As the United Kingdom went into lockdown in March, we asked God how best we could continue to come alongside those in our prisons while not being with them physically.
I am pleased to tell you, that after much intercession and discussion, one of the answers to our prayers is Prayer Line. This brand new service allows anyone in prison to call a free number and leave a confidential message with their personal prayer request. Our team of volunteers then commits to pray for each person who calls on that day and during the following month.
I believe that prayer is a privilege and especially so when we bring the requests of those in prison before our Heavenly Father.
Do I pray out of duty? Or because that’s what “good Christians do”? If so, then praying becomes a chore, another item on my to-do list, or one more expectation that I’m not quite meeting—and it completely misses the point.
You see, when we pray out of desire for relationship with God and love for others and not obligation, cherishing our time together with God, this will be reflected in the genuine nature of our words and thoughts. Our prayers become heart cries for those we love—those we kneel alongside in prison.
In her book God Is Building A House, recounting the early beginnings of Prison Fellowship, our founder, Sylvia Mary Alison, wrote, “Initially, Prison Fellowship was not allowed involvement within the prisons and was told that all they could do was pray. We have never regarded prayer as a ‘consolation prize’ but instead as a great privilege.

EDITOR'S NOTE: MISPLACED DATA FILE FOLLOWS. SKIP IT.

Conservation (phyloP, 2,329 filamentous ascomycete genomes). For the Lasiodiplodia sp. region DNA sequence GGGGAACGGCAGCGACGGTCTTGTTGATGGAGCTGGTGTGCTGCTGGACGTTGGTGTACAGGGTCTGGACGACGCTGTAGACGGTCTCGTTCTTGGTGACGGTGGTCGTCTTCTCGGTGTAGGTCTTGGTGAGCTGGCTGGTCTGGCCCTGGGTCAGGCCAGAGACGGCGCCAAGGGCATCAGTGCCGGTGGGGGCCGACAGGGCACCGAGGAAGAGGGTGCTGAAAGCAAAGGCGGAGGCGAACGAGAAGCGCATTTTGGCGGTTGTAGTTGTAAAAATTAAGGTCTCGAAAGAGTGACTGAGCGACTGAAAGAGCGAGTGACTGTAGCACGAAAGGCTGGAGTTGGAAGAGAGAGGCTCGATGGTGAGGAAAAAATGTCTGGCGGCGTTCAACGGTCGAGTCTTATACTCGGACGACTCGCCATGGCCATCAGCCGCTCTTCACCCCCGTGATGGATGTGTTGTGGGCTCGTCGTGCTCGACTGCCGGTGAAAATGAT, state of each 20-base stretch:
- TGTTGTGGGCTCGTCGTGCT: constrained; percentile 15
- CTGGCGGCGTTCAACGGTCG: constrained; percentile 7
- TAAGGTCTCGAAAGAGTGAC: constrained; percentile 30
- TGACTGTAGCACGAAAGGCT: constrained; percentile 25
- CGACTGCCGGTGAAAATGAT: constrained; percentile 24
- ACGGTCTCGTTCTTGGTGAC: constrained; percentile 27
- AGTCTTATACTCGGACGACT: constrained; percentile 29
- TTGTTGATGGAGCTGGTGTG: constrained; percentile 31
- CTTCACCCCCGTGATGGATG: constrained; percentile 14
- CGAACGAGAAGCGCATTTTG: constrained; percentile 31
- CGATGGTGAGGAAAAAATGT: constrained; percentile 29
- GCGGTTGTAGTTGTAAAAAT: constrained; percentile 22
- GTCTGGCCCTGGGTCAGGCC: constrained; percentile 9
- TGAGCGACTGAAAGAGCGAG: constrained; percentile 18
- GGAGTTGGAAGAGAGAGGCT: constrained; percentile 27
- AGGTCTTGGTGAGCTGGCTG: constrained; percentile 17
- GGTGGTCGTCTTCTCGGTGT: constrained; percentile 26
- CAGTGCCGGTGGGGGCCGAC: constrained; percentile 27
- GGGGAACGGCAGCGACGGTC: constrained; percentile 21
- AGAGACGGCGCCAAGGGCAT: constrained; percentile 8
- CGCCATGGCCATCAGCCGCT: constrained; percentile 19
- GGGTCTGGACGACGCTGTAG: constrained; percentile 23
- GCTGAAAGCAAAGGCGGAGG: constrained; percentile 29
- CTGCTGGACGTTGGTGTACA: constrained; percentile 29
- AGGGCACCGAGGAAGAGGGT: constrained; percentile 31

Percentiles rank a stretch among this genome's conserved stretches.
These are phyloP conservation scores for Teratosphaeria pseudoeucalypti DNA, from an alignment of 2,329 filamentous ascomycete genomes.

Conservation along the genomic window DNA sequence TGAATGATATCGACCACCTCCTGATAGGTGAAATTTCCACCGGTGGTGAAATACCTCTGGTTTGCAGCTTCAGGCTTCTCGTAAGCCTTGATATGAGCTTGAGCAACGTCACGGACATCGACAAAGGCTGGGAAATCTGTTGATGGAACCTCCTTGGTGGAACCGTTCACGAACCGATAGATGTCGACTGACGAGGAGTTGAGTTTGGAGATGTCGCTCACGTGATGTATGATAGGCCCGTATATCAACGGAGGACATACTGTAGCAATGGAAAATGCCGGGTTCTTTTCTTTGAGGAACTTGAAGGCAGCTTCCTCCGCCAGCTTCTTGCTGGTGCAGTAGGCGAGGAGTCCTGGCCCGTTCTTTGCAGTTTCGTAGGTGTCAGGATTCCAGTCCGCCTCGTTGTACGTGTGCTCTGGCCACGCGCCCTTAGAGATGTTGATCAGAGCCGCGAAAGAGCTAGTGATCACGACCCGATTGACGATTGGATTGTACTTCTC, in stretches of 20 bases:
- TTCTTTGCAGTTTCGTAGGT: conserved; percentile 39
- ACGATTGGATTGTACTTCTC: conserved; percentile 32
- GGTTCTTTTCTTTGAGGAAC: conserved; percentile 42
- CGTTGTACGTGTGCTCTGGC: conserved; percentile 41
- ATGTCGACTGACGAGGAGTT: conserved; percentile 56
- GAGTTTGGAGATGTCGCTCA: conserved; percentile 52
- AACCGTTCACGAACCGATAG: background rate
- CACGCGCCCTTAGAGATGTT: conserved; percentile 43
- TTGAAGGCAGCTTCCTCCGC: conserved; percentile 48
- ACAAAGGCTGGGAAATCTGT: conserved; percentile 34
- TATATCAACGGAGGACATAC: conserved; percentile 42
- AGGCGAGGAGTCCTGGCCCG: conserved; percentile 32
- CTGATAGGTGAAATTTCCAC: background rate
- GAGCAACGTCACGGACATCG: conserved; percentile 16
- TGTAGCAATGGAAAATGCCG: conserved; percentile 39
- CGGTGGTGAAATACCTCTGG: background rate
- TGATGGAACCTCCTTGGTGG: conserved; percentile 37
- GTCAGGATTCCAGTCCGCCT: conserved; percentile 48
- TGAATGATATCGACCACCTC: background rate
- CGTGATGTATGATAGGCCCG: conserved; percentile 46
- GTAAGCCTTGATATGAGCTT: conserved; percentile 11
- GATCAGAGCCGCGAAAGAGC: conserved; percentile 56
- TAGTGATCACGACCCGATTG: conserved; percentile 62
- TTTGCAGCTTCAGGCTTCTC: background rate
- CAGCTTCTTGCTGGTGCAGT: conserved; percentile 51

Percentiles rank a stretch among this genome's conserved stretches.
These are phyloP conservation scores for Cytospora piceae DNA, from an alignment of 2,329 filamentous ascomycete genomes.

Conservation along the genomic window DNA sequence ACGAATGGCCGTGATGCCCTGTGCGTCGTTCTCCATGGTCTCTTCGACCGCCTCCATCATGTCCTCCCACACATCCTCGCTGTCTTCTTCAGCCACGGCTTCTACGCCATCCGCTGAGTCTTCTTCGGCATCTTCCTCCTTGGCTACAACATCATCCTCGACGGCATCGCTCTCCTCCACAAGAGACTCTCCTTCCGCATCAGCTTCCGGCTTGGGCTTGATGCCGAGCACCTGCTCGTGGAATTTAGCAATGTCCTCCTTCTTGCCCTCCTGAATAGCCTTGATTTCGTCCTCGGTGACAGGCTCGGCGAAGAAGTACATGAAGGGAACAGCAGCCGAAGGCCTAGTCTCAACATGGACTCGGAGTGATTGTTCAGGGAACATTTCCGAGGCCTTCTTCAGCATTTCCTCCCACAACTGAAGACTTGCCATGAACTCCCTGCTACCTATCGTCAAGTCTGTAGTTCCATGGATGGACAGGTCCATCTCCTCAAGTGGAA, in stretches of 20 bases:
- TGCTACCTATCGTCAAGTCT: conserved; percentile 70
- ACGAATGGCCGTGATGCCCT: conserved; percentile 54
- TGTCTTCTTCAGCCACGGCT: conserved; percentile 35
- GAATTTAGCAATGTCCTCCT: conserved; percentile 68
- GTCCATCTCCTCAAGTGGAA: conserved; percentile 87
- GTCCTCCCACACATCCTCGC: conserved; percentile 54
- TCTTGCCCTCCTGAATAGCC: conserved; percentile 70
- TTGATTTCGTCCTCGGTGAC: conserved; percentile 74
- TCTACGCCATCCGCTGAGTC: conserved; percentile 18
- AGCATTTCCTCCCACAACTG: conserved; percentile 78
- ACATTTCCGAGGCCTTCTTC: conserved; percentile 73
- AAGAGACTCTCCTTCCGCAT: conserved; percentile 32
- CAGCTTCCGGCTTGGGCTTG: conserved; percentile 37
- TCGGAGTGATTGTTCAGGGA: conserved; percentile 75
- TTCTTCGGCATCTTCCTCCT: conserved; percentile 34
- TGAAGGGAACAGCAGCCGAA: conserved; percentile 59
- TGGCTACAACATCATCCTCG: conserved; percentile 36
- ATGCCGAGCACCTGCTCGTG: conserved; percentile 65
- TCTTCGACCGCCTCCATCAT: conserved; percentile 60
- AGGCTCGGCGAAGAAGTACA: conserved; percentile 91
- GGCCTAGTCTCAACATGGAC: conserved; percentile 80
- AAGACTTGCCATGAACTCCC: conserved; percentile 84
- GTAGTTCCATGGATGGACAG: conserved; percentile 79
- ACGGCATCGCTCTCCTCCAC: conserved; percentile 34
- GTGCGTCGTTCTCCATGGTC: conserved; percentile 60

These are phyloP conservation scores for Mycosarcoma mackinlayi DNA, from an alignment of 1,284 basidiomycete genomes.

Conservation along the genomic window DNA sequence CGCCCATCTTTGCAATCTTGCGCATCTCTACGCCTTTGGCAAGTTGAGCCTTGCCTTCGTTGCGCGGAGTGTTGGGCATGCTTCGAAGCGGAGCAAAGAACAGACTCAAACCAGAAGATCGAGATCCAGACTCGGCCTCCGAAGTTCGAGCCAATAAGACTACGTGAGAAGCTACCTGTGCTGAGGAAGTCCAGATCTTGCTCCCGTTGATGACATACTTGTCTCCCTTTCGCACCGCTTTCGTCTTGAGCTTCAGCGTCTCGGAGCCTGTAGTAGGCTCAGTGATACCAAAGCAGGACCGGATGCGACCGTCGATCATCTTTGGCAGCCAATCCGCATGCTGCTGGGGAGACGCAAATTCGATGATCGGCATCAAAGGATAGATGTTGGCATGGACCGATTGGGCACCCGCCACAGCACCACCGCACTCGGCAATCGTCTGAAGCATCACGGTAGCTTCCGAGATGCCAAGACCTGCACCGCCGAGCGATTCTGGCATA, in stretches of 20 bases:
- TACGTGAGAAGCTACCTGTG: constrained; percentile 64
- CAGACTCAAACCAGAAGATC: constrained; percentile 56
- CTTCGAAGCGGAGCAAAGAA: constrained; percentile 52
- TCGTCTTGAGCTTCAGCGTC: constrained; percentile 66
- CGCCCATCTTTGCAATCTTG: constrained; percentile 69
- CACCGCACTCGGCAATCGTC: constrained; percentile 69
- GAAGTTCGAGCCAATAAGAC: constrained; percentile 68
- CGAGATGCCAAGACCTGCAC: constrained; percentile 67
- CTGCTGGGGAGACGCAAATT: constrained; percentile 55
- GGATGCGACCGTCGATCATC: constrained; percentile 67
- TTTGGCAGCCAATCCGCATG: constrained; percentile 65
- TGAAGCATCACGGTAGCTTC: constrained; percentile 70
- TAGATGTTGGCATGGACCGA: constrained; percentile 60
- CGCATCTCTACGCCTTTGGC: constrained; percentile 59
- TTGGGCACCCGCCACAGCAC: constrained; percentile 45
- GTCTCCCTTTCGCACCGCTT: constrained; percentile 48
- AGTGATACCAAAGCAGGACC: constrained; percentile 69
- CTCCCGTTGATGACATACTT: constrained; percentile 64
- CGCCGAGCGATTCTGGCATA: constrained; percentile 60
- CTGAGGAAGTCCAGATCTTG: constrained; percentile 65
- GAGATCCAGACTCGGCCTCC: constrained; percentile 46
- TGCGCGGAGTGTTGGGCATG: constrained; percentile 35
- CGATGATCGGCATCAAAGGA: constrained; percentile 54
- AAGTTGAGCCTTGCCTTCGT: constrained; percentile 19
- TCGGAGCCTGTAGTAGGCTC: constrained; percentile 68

Praying for those in prison is indeed a great privilege!
Since we launched Prayer Line six weeks ago, many prisoners have already made use of the service. These men and women have chosen to share their needs with us. Not through obligation, but through a belief that prayer really can change their lives, and those of their families. And through a genuine desire to make that change.
Isn’t this exciting? Chaplain General, Rev James Ridge, certainly thinks so. He shares: “Prayer Line enables a more active and immediate participation in prayer—prisoners can know that their concerns are being shared safely and confidentially by faithful, prayerful Christians. This is a wonderful facility which will help to remind prisoners that they are loved by God and that His Church is praying with them and for them.
And you too can play your part in Prayer Line. Prayer requests from our prisons will be shared in our monthly Prayer Diary, which you can sign up to receive here.
Please could I also ask you to consider making a donation today? This is a bold time to be launching a new programme, yet we strongly believe that we have been guided by God to do so. It costs just £20 for 15 prisoners to call Prayer Line and to ask us to pray for their needs.
Make a donation
turning it to us. Thank you so much for your generosity!